Colonialism’s Complicated Legacy

Anyone who would undertake to rehabilitate colonialism in our day and age would seem to be tackling an utterly quixotic task, as well as practically begging to be “canceled” in polite intellectual society. Yet that is what Nigel Biggar—an eminent scholar of moral theology at Oxford University and author of books on human rights and just war theory—attempts in Colonialism: A Moral Reckoning. Perhaps “rehabilitation” is too strong a word, since Biggar by no means ignores or excuses the evils of colonialism. As his subtitle suggests, however, he aims at a “reckoning.” Biggar offers a sober assessment of the British Empire: not only of its injustices, but also of the morally valuable achievements that should be credited to its account.

Empire, Biggar reminds us, has been a historically common form of government. It has appeared around the globe, in widely diverse cultural and political contexts: from the Persians and Athenians, to the Chinese and Romans, to the Zulus and Incas, to the Ottomans and Habsburgs. It can involve the subjugation of alien peoples but also provide a framework within which different ethnic, linguistic, and religious groups live in relative peace and harmony. If it sometimes relies on conquest and enslavement, it can also promote peace and commerce. While some colonized peoples have struggled to break free from their colonial masters, others have welcomed protection from neighboring powers that might otherwise oppress them.

An effort so at odds with the zeitgeist demands rigor and thoroughness from its author. Biggar delivers. His assessment of British imperialism addresses a number of topics: its relation to slavery (and also the movement to end slavery); the extent to which it was or was not penetrated by racism; accusations that it involved genocide; charges that it economically exploited its subject peoples; whether it governed in the interests of its subjects or suppressed their rights to self-government; and whether it was characterized by pervasive violence. Biggar takes up the criticisms most commonly leveled at the British Empire, attempting to determine where those criticisms are justified and where they are not.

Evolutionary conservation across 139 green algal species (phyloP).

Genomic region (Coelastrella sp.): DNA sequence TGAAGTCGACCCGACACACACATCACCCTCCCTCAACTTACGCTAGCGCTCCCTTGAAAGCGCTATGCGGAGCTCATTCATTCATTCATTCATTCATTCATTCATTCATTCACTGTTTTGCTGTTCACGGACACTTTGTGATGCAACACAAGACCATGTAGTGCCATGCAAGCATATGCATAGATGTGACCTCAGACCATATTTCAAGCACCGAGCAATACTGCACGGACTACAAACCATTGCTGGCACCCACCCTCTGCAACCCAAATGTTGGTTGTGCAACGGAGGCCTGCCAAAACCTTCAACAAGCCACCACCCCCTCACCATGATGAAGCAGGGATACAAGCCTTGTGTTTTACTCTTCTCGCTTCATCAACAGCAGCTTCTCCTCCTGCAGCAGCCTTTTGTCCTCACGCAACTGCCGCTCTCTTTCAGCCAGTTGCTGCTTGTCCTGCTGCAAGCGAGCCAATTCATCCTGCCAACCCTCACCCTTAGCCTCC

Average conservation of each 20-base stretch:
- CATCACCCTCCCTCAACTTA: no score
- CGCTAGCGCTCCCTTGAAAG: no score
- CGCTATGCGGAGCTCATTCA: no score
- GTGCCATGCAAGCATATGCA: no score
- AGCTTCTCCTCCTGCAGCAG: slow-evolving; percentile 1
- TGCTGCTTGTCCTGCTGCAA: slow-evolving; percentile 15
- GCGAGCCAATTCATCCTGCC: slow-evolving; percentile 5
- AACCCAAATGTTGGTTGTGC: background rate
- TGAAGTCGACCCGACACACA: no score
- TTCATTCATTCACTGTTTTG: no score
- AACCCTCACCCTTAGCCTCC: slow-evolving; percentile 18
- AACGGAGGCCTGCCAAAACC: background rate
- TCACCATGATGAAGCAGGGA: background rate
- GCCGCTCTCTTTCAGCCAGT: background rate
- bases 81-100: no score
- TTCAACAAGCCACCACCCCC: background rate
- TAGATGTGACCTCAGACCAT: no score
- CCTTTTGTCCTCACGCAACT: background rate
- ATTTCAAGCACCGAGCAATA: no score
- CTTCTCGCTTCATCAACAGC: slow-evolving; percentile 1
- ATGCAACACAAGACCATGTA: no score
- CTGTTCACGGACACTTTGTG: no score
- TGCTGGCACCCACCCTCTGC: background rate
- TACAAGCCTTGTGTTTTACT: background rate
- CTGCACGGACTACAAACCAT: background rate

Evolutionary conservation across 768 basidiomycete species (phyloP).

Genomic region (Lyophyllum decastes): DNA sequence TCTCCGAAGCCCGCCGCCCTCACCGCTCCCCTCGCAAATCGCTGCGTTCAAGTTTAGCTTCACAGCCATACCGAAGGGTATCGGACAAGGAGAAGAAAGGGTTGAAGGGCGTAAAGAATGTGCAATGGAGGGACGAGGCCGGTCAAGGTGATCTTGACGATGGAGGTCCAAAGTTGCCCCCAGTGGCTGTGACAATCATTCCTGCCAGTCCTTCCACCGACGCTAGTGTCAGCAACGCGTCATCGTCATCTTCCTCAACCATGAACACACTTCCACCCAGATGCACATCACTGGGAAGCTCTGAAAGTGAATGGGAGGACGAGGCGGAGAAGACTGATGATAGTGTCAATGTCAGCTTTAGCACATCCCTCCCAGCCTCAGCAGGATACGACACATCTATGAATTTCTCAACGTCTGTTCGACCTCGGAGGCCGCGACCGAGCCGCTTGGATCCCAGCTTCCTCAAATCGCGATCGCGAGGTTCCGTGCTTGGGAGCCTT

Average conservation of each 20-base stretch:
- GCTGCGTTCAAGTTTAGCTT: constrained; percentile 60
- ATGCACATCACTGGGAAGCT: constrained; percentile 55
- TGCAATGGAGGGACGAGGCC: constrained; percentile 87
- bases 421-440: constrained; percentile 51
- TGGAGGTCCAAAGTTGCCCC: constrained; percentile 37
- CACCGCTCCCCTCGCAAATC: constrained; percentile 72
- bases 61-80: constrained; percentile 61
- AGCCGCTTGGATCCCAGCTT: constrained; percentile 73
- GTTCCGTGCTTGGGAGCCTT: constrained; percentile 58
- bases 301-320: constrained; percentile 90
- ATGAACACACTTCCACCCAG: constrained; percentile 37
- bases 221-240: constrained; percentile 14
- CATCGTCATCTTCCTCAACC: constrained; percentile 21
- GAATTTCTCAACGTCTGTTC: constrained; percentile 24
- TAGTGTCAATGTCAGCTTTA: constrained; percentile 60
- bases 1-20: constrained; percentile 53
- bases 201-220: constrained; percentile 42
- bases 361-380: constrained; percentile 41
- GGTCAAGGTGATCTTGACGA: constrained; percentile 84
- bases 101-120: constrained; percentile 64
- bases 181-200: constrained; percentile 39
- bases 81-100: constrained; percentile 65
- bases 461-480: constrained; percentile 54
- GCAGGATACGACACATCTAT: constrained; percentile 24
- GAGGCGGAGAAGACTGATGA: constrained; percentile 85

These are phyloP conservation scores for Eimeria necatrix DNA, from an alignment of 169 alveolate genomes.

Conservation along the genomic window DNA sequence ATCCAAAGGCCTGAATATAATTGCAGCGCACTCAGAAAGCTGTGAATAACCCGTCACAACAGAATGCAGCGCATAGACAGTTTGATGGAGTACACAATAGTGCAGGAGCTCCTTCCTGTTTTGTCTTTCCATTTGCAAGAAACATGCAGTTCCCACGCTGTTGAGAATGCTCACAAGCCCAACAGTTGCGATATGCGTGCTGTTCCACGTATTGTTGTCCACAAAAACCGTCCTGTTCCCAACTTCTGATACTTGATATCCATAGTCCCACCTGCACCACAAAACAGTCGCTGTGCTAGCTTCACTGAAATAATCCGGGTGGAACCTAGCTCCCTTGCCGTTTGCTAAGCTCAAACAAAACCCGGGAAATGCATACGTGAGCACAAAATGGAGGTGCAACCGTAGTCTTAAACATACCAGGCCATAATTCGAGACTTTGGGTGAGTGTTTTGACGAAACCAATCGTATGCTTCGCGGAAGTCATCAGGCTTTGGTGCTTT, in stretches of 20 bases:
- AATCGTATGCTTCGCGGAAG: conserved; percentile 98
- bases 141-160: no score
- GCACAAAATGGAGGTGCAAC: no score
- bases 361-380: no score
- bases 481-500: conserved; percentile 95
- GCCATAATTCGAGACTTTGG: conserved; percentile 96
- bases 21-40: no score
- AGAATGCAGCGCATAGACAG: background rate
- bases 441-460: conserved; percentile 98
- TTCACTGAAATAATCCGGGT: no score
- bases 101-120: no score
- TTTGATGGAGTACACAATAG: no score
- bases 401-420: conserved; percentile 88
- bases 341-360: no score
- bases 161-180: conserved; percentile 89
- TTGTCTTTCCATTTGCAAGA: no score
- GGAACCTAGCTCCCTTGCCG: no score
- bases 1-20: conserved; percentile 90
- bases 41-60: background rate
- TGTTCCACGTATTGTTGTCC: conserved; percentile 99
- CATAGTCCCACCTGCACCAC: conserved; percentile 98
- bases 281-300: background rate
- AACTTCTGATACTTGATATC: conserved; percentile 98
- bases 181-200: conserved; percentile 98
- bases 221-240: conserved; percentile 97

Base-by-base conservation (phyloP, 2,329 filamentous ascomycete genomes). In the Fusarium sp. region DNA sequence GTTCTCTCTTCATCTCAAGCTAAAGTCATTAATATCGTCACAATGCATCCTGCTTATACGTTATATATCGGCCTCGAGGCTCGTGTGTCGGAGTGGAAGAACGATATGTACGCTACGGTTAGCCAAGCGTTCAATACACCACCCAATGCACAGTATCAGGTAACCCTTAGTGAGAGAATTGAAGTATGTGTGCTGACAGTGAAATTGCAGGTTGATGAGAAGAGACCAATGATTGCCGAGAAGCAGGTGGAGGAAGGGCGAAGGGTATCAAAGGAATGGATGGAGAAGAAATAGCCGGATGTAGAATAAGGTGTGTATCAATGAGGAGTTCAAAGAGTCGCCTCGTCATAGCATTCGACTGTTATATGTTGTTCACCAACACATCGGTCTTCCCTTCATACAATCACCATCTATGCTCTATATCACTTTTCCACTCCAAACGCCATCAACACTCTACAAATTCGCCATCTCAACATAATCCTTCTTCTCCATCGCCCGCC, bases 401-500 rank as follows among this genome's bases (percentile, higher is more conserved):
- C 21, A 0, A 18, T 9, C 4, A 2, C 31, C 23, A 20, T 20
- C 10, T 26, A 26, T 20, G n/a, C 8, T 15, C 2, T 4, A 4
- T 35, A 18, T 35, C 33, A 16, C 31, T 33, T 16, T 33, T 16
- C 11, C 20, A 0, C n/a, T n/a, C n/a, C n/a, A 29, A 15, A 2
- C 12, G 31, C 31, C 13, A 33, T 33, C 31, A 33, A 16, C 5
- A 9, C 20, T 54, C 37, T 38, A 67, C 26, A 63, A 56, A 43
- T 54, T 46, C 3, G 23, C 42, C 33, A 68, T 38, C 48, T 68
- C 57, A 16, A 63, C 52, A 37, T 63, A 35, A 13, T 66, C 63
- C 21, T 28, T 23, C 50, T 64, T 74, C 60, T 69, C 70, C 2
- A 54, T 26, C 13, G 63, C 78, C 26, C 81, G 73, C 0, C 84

The book’s longest chapter examines, often in considerable detail, six of the most famous incidents that are often said to illustrate the British Empire’s essentially violent nature. One is the Indian Mutiny of 1857. In this instance, the East India Company faced a mutiny that began over grievances among professional soldiers and then spread into a wider rebellion, inspired by unemployment, fears that Christianity might be imposed, and perceptions of racial arrogance among the British. Yet the rebellion was not universal, and it divided the Indians themselves. It “was as much a civil war as a war against the British. … Supporters of the rebellion were mainly Hindus, sometimes Muslims; Sikhs and Pathans generally remained loyal to the company.” The rebels committed two “indiscriminate massacres” of British men, women, and children. When British reinforcements arrived, their fierce desire for revenge was initially held in check by their commander; later, however, his replacement “let loose the dogs of vengeance” with “merciless, indiscriminate reprisals, with villages being burned to the ground.” Drawing upon the language of just war theory, Biggar condemns this as “the disproportionate and indiscriminate use of violence.” At the same time, he argues that the incident does not prove that the empire was essentially violent at its heart, for the government promptly repudiated the violence, which was widely criticized and led to “major changes in government policy.” Queen Victoria herself transferred governance in India from the East India Corporation to a minister of the crown.

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